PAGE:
Also shown in FIG. 10, for convenience, is one method of finishing the joints between the various box beams of which the roof is composed. It will readily be understood from FIGS. 4, 8 and 9 for instance, that the outside wall will have a cuspate cavity between two adjacent beams. This is enhanced by the thickness of the fibreglass layers 34 which cannot be made to butt against one another, and hence the paperboard beneath is exposed at the cusp between the outer wall and the web of the box shaped member. In order to cover this gap a tape of glass fibre and resin, 122, runs the length of this joint between two adjacent beams in order to seal the gap. Glass tape is well known and may be used, for example, even with an air drying plastic glue compatible with the resin of the glass fibre layers 30; however, it is preferable to use a percent reactive component type of adhesive such as vinyl acetate modified polyester.
Regardless of what method of closing the gaps has been used, after this operation a ridge cap 124 of glass fibre reinforced resin is placed over the joint at the top of the roof, to prevent precipitation and moisture from reaching the paperboard beams through the joints at the top of roof ridge members 82. Preferably this is fastened in place by an adhesive as described above.
FIG. 1 1 concerns a much prefered way of closing the gap between the box beams on the outside. A T-shaped section hereafter called a spline 126, of glass roving filled polyester resin is in the region of 0.015 to 0.025 inch thick in the cross member and twice the thickness in the stem or upright; the stem is about 1 16 inch deep and the cross member is about 3 inches wide.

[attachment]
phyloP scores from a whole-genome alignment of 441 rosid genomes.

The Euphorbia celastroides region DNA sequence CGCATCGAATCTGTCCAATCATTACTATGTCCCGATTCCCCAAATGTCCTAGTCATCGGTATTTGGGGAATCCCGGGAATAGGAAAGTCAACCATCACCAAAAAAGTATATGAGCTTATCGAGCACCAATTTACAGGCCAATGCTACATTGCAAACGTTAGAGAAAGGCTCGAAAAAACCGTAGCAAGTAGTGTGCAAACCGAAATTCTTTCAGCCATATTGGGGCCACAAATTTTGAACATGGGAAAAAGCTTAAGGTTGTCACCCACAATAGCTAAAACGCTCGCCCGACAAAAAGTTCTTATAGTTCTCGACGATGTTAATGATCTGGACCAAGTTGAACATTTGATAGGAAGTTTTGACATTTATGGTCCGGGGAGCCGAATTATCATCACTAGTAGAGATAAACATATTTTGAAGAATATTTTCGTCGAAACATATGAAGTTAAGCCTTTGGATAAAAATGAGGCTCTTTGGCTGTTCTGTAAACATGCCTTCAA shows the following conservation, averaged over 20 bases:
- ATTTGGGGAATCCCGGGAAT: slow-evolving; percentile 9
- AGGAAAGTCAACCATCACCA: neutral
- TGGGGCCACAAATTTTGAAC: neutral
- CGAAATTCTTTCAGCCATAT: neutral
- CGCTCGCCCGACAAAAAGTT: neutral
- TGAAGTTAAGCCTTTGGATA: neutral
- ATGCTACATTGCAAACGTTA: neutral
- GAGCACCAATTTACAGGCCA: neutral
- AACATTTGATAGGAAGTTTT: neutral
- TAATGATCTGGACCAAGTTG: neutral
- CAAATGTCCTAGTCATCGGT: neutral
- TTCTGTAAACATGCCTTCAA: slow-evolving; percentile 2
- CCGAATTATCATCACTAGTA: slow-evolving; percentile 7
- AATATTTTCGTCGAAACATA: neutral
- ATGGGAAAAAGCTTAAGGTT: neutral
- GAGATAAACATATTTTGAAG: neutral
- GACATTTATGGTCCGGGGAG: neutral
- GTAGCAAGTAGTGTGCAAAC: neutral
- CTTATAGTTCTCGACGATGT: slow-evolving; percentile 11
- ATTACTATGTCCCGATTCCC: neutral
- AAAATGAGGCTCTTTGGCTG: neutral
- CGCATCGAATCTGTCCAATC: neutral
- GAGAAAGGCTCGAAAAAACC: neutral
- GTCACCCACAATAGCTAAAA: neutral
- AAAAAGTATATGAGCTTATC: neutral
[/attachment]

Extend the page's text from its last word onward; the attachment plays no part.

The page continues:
These are painted on the contact surfaces with a compatible bonding agent such as a vinyl acetate modified polyester and fitted between the beams, with the stem 127 between adjacent glass polyester layers 28, 30. This fitting can be done after assembly of the building if the stapling is not close to the outer edge of the layers 28, 30 or alternatively the splines can be assembled at the stage shown in FIG. 4 or with the box beams. FIG. 8 shows a spline in position.
Whichever method is used, the purpose of these splines is to provide an unbroken glass fibre and resin channel round the outside of each paperboard beam.